Martin McGuinness's Somme gesture will be rejected by his enemies on both sides
The implications of Martin McGuinness's visit to pay homage to fallen British soldiers in Flanders and the Somme are potentially catastrophic for anyone who wants to be a republican purist and continue alongside him on the political project he has undertaken.
This may not be so easy for a unionist to grasp.
Two prejudices govern many of their perceptions of the IRA.
One is that they were just evil, terrorists, bad people with no principles or humanity. And it is still possible to make that case against some of them.
The other perception, more benign but still denying them political credibility, is that they were young lads back in the Seventies, swept up by events or manipulated by cynical leaders into doing things they would never have done in peaceful times.
Both of these ways of looking at the IRA deny the possibility that they were indeed principled idealists with a strong core belief that they insisted on standing over and were, in some cases, ready to die for.
But that is the truth about many of them, and seen from that standpoint, Martin McGuinness laying a wreath for the dead of the British Army is akin to the Archbishop of Canterbury casting off his finery and dancing naked round a bonfire on Hampstead Heath on Mid Summer's Eve.
There are some things you do not do as an Irish republican, and these are the gestures which undermine every claim you ever made to stand over the principle that Britain was a vicious imperial tyrant that was only to be resisted.
You could argue that he was only doing what the Queen did, and she did it first, when she bowed her head to the dead leaders of the Easter Rising.
In fact, you could argue that her self-effacement was even greater, given that the rebels were self-appointed soldiers of a republic that didn't exist, while the men who died at the Somme were soldiers under orders, serving their country.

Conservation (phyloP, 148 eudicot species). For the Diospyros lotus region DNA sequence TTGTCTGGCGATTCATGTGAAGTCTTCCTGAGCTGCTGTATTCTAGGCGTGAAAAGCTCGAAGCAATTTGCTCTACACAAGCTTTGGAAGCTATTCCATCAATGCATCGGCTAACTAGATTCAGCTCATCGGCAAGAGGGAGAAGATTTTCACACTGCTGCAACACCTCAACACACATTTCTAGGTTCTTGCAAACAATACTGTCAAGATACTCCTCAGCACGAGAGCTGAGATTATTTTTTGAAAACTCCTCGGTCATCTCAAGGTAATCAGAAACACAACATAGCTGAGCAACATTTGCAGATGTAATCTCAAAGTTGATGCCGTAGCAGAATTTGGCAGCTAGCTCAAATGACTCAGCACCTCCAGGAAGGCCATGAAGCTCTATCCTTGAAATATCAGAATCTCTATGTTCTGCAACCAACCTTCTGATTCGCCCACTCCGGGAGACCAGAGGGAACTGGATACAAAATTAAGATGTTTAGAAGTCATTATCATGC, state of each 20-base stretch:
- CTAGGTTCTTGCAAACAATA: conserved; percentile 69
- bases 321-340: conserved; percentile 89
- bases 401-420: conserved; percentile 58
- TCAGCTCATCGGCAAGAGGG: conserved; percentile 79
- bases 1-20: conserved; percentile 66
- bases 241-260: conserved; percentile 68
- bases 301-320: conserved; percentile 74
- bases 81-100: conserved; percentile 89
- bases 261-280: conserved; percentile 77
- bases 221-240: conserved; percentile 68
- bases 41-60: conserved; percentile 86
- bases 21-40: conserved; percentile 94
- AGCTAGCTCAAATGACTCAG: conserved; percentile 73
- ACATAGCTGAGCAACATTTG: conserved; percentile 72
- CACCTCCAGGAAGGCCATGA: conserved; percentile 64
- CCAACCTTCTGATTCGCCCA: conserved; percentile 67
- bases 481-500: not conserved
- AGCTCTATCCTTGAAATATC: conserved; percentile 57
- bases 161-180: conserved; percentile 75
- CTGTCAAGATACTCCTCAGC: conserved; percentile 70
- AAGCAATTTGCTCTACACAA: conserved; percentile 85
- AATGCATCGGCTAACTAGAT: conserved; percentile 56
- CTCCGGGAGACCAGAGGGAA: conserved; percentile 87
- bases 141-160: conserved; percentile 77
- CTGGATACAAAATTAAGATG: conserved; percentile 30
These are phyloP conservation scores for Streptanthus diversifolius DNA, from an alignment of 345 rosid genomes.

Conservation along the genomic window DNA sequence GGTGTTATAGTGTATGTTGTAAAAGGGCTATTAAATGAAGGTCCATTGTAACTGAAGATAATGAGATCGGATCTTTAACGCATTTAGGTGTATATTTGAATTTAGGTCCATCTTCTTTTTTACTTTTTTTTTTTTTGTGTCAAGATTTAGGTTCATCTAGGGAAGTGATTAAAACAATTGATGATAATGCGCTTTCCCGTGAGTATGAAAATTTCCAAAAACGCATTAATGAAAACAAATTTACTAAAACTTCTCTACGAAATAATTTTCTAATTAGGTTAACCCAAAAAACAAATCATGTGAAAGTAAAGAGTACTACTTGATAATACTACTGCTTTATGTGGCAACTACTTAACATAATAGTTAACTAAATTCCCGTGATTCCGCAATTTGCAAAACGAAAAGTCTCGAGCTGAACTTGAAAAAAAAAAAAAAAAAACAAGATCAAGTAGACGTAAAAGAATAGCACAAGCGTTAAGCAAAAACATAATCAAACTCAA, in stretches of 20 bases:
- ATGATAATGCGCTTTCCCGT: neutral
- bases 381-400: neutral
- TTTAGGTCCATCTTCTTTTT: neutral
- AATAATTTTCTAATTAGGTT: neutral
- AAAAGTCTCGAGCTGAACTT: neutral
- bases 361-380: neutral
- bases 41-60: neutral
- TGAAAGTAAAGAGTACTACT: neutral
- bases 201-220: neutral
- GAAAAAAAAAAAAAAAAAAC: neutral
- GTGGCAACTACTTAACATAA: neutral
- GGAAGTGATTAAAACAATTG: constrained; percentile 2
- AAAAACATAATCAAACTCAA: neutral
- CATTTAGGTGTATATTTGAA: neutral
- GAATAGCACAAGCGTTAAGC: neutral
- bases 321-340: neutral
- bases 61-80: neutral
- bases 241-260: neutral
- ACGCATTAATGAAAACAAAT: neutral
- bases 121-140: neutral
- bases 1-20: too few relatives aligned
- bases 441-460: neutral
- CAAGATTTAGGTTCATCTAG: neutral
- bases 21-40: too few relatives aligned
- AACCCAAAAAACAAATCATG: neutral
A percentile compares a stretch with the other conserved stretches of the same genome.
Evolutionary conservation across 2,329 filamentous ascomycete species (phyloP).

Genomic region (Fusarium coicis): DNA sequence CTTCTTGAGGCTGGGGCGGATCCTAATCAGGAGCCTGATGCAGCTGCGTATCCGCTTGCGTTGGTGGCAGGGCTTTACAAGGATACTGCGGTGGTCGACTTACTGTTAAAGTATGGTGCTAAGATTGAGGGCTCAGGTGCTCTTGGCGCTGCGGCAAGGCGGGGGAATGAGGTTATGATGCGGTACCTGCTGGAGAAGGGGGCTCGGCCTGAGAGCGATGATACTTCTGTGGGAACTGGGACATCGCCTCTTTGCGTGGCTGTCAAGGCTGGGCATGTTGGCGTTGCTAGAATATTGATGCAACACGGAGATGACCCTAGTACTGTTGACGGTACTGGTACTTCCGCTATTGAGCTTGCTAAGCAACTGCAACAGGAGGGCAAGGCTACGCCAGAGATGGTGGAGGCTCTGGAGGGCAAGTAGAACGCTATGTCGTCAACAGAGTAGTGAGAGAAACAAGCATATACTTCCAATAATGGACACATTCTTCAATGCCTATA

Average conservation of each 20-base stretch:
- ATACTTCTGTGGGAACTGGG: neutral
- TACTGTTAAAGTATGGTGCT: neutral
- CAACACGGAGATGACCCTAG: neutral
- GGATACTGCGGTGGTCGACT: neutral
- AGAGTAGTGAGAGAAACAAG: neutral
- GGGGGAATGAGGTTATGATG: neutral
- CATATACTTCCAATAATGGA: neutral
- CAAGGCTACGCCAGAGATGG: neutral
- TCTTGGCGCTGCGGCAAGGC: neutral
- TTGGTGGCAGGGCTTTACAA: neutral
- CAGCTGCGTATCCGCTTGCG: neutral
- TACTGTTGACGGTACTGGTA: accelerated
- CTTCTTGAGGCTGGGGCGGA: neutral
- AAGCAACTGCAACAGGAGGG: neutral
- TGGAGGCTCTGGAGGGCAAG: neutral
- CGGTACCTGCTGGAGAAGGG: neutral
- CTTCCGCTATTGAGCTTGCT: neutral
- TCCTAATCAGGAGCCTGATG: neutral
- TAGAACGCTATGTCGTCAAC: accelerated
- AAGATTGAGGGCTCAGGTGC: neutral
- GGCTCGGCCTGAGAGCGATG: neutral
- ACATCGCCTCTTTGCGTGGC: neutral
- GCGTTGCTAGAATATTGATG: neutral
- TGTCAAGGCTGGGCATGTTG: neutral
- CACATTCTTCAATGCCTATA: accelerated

That's not how republicans would see it. They would think that the Queen was only doing what she had to do, what she has done in other imperial cast-off countries down the decades of her reign.
Could David Cameron salute Pearse and Connolly? Very unlikely.
Republicanism took its rationale from the understanding that those who went to fight in France served the empire, and the empire was the enemy.
McGuinness's gesture says, in effect, that they have to be seen differently, as good people, brave and self sacrificing, giving their all for their country and earning the respect not just of the British people, but of the Irish rebels too.
This will be a hard one to swallow.
And the precedent of Tom Hartley taking flak for visiting the Garden of Remembrance in Dublin and Alex Maskey attending a memorial for Remembrance Day in St Anne's Cathedral, while establishing that republicans have been a long time inching towards such a gesture, also shows that that they can be excoriated by their followers for making it.
It is a horrible irony for McGuinness that having stretched so far to meet unionism on its own sacred ground, he is still rejected. He might have said it was enough to respect the enemy without offering homage to the dead. Of course, huge numbers of Irishmen, including Belfast Catholics, joined the Army. Some of them even went on to train the IRA, so relations were potentially cordial sometimes at a personal level.
And members of distinctive republican families like the Morrisons and the Gormans joined the British Army. They were not such strangers to each other.
The crassness of those who defaced war memorials and graves this week in Belfast, who daubed the memorial column in Woodvale Park, as others daubed IRA graves in Milltown, is not representative of many people and too much needn't be read into it.
The irony for McGuinness is that while he will be genially thanked by some for what he has done, the significance of his gesture in his own tradition will not be appreciated or reciprocated outside it, and some within that tradition, who do understand the scale of it, will choke on it.